Rather than taking viewers to popular destinations, Harukana Receive takes viewers to places that locals know about; as with slice-of-life anime that make extensive use of real world locations, Harukana Receive‘s faithful reproduction of Okinawa serves an important purpose in the anime, namely, to accentuate that the path Haruka and Kanata take towards reaching the National Tournament is framed in reality. Having Kanata and Kanata compete at real venues gives credence to the idea that, with the right mindset and training, promises can be renewed, and dreams can be pursued with one’s fullest efforts. With this in mind, location hunting for Harukana Receive was not a particularly easy task – while the island’s relatively small size and the presence of 3D photogrammetry data makes it straightforwards to find all of the locations without difficulty, I concede that Harukana Receive‘s chosen activity made it challenging to focus on the background and locations: I’d originally made the decision to watch and write about this series entirely on the basis that Haruka had been an interesting character, and I had been curious to see her journey throughout the series. The fact that she has a stunning figure certainly helped, and by the time she and Kanata participate in a smaller tournament, Harukana Receive had definitely made a strong showing with its portrayal of beach volleyball. However, as with my previous location hunts, a desire to push my Oculus Quest further led me to return to the shores of Okinawa. This time, with a renewed determination to find the locations, I believe I have succeeded in laying the groundwork for folks who wish to see for themselves what locations Haruka and Kanata make use of as a part of their journey to fulfil a longstanding promise and reach the National Tournament.

A Valentine’s Day with Haruka Oozora: Finding Happiness in Complementary Personalities

“The reason as to why we are attracted to our opposites is because they are our salvation from the burden of being ourselves.” ―Kamand Kojouri

Whereas it is common knowledge that Myers-Briggs test are only a rough indicator of how people of differing personality types get along with one another, it’s become something of a yearly tradition for me to now write about hypothetical relationships between someone of my personality type and the other fifteen personalities. I’ve already expended the INFP and ISFJ types for CLANNAD‘s Nagisa Furukawa and Girls und Panzer‘s Miho “Miporin” Nishizumi in previous years, so this year, I’m going to ratchet things up a notch and do something radical: I’m going to explore a personality type that’s the opposite of my own. Harukana Receive‘s Haruka Oozora fits the bill well: with a light-hearted and open-minded character, Haruka is quick to befriend those around her, has little patience for concepts and is shown to have a penchant for doing things rather than studying them. With a spontaneous and flexible mindset, Haruka has no trouble adapting to changes in situations. With a boundless amount of energy, Haruka brightens up the days of those around her, and is generally a fun person to be around. The sum of her traits mean that, despite being a novice at beach volleyball, she would make strides with Kanata as a team to even put an excellent fight against experienced players like Claire and Emily Thomas. Haruka would thus be considered an ESTP: Extraverted, Sensing, Thinking and Perceiving. In a relationship between an ESTP and an ISTJ, the dramatic differences prima facie imply a difficult time. My preference for order and structure means that I would have a tough time adjusting to Haruka’s flexible, spontaneous schedule. In conflict, Haruka tends to be very open and up front about how she feels, and would be adverse to anything that’s too rigid. Conversely, I am a believer in the idea that people should be true to what they say. Haruka’s carefree attitude, versus my rigid, disciplined outlook on problem solving and organisation could be tricky: I am rather picky about being on time, which I feel to be a show of respect, but Haruka would place a lesser emphasis on this and more value on being in the moment. Indeed, it means that Haruka and I would conflict on a great many things, but the reality is that both partners bring traits to the table that complement one another, as well. Haruka’s boundless energy and desire to try new things would push me forwards and allow me to experience things that would otherwise be missed. My love of organisation and order would help Haruka find ways of optimising her own day-to-day, as well. To make a relationship with Haruka work, someone like myself would need to be more open-minded, trusting and live in the moment more: the pay-offs are that people like Haruka are very passionate, energetic, as well, and so, beyond the initial hurdles, such a pairing could bring out a new-found synergy in many exciting and unforeseeable ways.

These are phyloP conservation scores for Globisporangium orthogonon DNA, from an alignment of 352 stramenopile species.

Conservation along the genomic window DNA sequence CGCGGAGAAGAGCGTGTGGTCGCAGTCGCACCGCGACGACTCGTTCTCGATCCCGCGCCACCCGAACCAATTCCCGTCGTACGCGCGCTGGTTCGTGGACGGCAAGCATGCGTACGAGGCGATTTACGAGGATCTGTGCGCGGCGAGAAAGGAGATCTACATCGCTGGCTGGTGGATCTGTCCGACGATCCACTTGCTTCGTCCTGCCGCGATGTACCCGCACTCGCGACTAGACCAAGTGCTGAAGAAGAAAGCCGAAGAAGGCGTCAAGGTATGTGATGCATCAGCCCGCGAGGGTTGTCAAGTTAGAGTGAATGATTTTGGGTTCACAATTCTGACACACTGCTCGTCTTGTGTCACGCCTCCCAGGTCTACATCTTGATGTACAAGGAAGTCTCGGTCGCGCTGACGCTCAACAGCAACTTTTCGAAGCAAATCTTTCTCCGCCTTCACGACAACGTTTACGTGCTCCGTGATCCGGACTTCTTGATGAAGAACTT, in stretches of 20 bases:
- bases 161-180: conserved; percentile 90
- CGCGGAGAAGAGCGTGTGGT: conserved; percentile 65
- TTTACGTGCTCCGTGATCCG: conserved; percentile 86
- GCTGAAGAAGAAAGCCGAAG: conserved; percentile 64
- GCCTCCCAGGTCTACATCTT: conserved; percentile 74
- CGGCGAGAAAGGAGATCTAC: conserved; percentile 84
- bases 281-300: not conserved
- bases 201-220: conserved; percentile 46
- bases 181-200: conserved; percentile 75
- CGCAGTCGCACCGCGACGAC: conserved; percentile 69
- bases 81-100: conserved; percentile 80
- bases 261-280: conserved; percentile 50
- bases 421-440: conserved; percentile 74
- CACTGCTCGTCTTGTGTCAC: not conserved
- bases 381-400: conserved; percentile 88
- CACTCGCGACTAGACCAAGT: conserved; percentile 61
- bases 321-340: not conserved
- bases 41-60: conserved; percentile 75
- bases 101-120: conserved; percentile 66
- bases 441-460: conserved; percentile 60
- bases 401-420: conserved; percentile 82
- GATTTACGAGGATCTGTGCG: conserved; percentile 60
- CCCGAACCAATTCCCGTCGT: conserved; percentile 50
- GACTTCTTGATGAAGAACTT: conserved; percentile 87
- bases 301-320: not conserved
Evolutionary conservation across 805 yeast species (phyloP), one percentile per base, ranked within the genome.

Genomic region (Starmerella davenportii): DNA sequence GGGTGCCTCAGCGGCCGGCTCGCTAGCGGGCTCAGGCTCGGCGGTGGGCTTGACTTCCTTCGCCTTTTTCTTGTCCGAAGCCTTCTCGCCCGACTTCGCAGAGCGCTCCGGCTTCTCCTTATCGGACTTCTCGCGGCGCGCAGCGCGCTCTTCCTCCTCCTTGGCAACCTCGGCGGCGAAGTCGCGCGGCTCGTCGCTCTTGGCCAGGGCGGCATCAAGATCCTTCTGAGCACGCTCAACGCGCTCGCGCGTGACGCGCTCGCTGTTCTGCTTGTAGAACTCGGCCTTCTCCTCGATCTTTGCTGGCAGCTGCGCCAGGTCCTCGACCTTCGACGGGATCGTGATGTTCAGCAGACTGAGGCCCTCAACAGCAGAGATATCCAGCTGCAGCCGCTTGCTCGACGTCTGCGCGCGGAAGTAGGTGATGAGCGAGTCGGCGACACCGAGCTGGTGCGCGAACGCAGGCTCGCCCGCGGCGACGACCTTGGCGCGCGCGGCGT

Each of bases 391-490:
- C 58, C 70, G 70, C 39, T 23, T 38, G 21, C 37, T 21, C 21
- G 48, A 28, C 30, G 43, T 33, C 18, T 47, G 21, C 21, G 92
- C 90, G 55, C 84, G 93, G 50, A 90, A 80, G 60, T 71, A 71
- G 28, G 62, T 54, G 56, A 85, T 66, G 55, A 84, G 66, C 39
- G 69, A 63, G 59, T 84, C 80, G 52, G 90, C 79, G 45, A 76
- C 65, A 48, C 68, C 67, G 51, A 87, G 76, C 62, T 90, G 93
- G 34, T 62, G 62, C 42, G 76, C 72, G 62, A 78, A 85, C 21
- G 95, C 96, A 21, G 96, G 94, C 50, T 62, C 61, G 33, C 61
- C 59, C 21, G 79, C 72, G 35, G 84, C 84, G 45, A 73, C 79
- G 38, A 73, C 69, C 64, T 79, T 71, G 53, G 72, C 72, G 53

• This post has, believe it or not, been in the works since last year, when I made the remark that Haruka could be fun to write for. While it is the case that I have a natural inclination towards people with Nagisa or Miho’s personalities, in general, I get along with most everyone, and the opposites in Haruka do much to complement my own styles. Of course, with Haruka now written for, I’ll have a heck of a time finding a character to write for come 2021. In the meantime, I leave readers with this bit of art from Harukana Receive, which in no way, shape or form influenced my decision to write for Haruka this year, nor does said choice of artwork speak in any way, to anything, about me as a person.